Federal Drug Administration Announces New Safety Labels For Codeine, Hydrocodone

Federal Drug Administration Announces New Safety Labels For Codeine, Hydrocodone

FDA is also requiring the addition of safety information about the risks of misuse, abuse, addiction, overdose, death, and slowed or hard breathing to the Boxed Warning, the most prominent warning, of the drug labels for prescription cough and cold medicines containing codeine or hydrocodone.

New safety labeling requirements about who should take prescription opioid cough and cold medicines with codeine or hydrocodone are due to roll out following a United States Food and Drug Administration announcement.

Health care professionals should be aware that FDA is changing the age range for which prescription opioid cough and cold medicines are indicated.

According to the announcement, labeling for those medications is also being updated with additional safety warning for adult use notifying users about the risks of misuse, abuse, addiction, overdose, and death, along with slowed or hard breathing.

It is important for parents and caregivers to understand that a cough due to a common cold often does not need medicines for treatment.

The FDA announced yesterday that it is requiring revisions to the safety labeling on such perscription opioid cough and cold medicines. Consider recommending over-the-counter (OTC) or other FDA-approved prescription medicines for cough and pain management in children younger than 12 years and in adolescents younger than 18 years, especially those with certain genetic factors, obesity, or obstructive sleep apnea and other breathing problems.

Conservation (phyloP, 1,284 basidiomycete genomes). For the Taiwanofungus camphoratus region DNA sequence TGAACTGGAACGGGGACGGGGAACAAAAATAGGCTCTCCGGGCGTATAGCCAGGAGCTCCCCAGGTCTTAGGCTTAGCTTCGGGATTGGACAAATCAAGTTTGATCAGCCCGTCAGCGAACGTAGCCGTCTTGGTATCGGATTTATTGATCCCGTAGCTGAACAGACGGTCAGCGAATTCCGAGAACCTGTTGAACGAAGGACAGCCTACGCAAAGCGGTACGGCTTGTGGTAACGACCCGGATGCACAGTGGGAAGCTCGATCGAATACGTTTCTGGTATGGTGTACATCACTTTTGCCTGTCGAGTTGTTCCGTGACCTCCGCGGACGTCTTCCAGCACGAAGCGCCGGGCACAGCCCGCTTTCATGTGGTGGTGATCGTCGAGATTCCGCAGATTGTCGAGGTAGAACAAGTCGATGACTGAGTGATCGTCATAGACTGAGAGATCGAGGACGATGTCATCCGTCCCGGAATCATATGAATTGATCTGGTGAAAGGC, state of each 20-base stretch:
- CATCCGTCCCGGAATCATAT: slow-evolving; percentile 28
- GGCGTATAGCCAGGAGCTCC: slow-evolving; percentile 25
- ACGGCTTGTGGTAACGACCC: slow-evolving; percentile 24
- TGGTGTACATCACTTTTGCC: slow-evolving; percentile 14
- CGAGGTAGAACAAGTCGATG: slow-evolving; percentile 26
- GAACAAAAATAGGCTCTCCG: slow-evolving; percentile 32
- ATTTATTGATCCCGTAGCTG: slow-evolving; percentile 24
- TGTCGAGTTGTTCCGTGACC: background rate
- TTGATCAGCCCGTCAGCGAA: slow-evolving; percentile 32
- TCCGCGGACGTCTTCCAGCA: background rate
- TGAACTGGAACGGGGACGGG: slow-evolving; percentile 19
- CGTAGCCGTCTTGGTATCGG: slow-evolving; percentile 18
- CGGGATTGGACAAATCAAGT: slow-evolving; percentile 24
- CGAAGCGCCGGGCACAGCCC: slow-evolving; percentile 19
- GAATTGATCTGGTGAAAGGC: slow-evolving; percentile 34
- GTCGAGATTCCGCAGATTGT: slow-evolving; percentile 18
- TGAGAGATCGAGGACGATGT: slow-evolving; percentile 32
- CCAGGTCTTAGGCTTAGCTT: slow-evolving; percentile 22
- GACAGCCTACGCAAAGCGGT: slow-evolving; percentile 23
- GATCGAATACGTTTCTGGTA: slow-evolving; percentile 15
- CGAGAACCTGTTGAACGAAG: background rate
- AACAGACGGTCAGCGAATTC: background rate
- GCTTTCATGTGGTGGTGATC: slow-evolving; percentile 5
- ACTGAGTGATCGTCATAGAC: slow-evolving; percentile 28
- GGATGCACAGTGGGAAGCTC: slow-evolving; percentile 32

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Not only will these medications get new safety labeling about the age of users, they will also get new labels about safe use in general, said the FDA.

In any case, there's little that can or should be done to ease most children's cough and colds, the FDA said. Experts and pediatricians advised that while coughs in those under 18 sometimes do require treatment, usually the coughs were caused by a cold or upper respiratory infection; the risks of the opioid medication would outweigh benefits. Moreover, the risks of using prescription opioid cough products in children of all ages generally outweigh the potential benefits.

So what's the advice for parents who may be using these medicines for their child already? If a cough medicine is prescribed, ask your child's health care professional or a pharmacist if it contains an opioid such as codeine or hydrocodone. According to the FDA, they should talk to their child's doctor about alternative therapies.

Thursday's action expands a previous warning, issued by the agency last April, against the use of prescription medications containing codeine and tramadol for children younger than 12.

The agency urged parents to read the labels on prescription bottles.

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